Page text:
Polygala myrtifolia occurs naturally from the Bokkeveld Mountains near Clanwilliam in the Western Cape to Kwazulu-Natal. Along this wide distribution area changing from winter to summer rainfall, it is commonly found growing on dunes, rocky slopes, in forests, along streams, in scrub and open grassland.
Derivation of the name and historical aspects
Polygala is an old Greek name from the words polys meaning much and gala meaning milk, the name given to this genus for some of its members which have the reputation for promoting the secretion of milk. The species name myrtifolia means myrtle-like leaves.
An interesting use for this polygala was recorded by Pappe , a German doctor and botanist who emigrated to the Cape in 1832. Pappe says that the Cape Malays scraped off the fresh grey bark, which they mixed with water and stirred until it frothed and then used this for washing their dead before burial. This custom dated back long before Pappe recorded it in 1860, but it is now long in disuse. Because of this use, the plant was known in the Cape as langelier or langelede, probably a corruption of the Afrikaans lange lede meaning long joints.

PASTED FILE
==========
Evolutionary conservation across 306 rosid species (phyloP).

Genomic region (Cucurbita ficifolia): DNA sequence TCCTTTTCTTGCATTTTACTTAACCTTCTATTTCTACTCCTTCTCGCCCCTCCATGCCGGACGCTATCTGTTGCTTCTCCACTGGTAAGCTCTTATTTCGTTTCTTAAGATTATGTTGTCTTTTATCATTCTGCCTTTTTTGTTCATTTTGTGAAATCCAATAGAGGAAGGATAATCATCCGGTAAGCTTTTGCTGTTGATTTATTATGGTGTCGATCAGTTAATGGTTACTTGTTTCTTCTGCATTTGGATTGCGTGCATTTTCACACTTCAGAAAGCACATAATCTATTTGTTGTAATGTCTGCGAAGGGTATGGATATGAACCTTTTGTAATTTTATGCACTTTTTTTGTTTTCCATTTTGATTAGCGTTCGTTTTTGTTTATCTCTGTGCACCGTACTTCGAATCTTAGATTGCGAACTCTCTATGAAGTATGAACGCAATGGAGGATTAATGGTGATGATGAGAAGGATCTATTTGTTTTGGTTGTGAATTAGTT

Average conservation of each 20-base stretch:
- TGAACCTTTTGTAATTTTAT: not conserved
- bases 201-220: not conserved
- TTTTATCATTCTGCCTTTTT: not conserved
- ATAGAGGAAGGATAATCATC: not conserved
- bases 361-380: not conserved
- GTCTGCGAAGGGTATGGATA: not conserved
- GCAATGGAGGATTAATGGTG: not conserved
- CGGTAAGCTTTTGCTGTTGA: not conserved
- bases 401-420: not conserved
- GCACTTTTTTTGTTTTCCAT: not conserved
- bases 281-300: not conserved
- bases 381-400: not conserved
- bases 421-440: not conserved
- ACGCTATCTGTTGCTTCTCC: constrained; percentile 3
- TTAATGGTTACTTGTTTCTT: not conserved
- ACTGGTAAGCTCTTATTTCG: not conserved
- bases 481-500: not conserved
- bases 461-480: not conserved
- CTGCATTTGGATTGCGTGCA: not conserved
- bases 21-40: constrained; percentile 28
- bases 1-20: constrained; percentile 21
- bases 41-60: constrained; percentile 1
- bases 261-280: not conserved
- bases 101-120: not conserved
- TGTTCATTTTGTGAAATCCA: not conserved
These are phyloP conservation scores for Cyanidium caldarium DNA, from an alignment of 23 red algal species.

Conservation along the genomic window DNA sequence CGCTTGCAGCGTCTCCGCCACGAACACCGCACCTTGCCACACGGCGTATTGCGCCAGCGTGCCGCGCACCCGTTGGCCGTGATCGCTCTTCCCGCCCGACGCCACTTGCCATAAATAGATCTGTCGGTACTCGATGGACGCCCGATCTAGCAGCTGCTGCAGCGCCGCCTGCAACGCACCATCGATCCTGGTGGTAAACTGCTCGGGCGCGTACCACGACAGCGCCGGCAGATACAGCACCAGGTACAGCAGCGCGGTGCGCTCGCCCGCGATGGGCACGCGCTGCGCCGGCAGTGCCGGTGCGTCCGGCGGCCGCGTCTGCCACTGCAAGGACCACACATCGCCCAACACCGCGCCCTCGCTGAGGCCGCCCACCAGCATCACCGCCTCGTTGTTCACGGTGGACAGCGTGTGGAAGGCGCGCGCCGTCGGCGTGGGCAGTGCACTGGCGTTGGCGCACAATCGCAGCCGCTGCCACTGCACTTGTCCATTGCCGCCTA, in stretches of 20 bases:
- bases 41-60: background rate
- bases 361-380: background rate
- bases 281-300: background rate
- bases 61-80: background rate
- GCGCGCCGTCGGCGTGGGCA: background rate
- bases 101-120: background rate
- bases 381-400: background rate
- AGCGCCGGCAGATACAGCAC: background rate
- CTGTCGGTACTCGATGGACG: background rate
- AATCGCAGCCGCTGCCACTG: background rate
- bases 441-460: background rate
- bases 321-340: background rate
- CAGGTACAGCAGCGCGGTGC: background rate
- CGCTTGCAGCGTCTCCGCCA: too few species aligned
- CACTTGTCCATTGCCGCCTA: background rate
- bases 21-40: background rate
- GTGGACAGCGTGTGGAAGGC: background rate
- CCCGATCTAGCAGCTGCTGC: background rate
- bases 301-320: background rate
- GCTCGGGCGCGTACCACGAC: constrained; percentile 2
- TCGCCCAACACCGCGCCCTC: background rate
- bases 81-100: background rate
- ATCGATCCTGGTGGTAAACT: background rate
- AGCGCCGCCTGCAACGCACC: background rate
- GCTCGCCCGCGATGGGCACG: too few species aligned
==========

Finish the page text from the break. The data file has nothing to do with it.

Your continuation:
In KwaZulu-Natal Polygala myrtifolia is one of the many plants known for its antibacterial, antimicrobial and antifungal properties. Tests run by the University of Natal at Pietermaritzburg have found that aqueous extracts of P. myrtifolia showed activity against Candida albicans (which causes oral candidiasis).